A man presented with a basilar (carpal-metacarpal) joint condition in both thumbs. Erika Taylor-Webb, MD, an upper extremity surgeon at Duke Raleigh Hospital, first explored nonsurgical options, including thumb bracing and cortisone injections, but the patient requested replacement surgery to reconstruct the joints.
Question: What surgical techniques did Taylor-Webb use to reconstruct this patient’s joints and treat his arthritis?
Answer: Taylor-Webb agreed to reconstruct each of his thumbs to relieve his arthritic pain, using native tissue rather than implanting a device. She then removed the degenerated trapezium bone from each hand, which contained bone spurs and a significant lack of cartilage, and then she looked for the best repair path.
She used the patient’s own wrist flexor tendons to weave through the metacarpals to reconstruct the function of the worn ligaments. This procedure formed a supportive position for each thumb. The tail end of the tendons was then curled into an “anchovy,” or folded, accordion-like configuration, to fill the missing bone space.
Following this procedure, the patient completed rehabilitation therapy. Now, when lifting, gripping, or twisting with the thumb and fingers, the patient’s bones rest on a “pillow”; previously, the arthritic bones were grinding together, Taylor-Webb says.
Basilar-joint conditions are more common in women than men; approximately one-fourth of women older than 40 years have this condition, which is thought to be partly hormone-related. Middle-aged women may be more prone to a basilar-joint condition because naturally occurring low levels of estrogen can affect the stability of ligaments, according to anatomic studies. In men, a basilar-joint condition is usually due to earlier trauma or an injury sustained during sports.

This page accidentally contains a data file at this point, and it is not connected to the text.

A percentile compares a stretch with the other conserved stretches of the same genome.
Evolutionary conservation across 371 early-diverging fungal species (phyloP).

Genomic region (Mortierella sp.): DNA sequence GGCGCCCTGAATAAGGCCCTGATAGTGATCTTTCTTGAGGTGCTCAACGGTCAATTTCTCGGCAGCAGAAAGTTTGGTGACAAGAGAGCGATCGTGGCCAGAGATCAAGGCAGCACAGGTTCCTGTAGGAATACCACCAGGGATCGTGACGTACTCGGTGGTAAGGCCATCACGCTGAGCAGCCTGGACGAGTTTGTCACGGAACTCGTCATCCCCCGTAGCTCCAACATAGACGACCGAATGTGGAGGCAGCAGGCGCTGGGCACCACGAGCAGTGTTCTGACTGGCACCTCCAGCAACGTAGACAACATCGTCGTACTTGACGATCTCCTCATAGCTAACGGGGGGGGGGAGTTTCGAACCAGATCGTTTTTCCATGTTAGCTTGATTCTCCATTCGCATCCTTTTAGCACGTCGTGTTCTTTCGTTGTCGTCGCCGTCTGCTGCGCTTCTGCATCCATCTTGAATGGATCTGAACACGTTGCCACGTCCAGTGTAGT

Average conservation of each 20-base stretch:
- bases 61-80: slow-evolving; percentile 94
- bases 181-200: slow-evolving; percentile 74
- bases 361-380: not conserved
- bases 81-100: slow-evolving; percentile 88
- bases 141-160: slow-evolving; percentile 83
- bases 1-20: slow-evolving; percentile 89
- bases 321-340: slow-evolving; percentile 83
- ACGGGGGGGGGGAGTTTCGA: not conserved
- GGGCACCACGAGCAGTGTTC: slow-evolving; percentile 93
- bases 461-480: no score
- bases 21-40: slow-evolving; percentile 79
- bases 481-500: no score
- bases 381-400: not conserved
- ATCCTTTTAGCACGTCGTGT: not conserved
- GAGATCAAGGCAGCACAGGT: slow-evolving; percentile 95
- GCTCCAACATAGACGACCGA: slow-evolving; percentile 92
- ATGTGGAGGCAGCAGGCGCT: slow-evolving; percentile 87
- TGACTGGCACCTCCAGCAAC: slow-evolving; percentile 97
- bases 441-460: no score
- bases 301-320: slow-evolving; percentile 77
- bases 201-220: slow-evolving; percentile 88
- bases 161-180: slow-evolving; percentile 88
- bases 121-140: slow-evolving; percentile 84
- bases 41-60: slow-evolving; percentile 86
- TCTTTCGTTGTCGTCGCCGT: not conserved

Although the degeneration of weight-bearing joints (eg, hips, knees) can be avoided, Taylor-Webb explains that “there is nothing a patient can do to prevent the condition from settling in.” And, she says, “not everyone with this condition has significant symptoms; however, when they do, there are options to treat it.”
She is currently accepting patients with complaints of hand, wrist, or elbow pain or trauma. “Traumatic cases that need to be urgently evaluated can be scheduled rather quickly,” she says. In addition to standard open procedures, Taylor-Webb performs minimally invasive procedures, including arthroscopy, for the wrist and elbow. She also specializes in arthritis care, overuse injuries, nerve-compression syndromes, traumatic ligament injuries or fractures, and sports-related injuries of the hand, wrist, and elbow. She performs elbow replacements when indicated.
Taylor-Webb notes that she also specializes in nonoperative treatments for tennis elbow, De Quervain tendonitis, and other types of overuse conditions.
Duke’s innovative and collaborative approaches to care stem from clinicians who pioneered procedures in wide use today. To ensure the best patient outcomes, Duke clinicians work together to care for patients and partner with therapists and other ancillary resources when needed.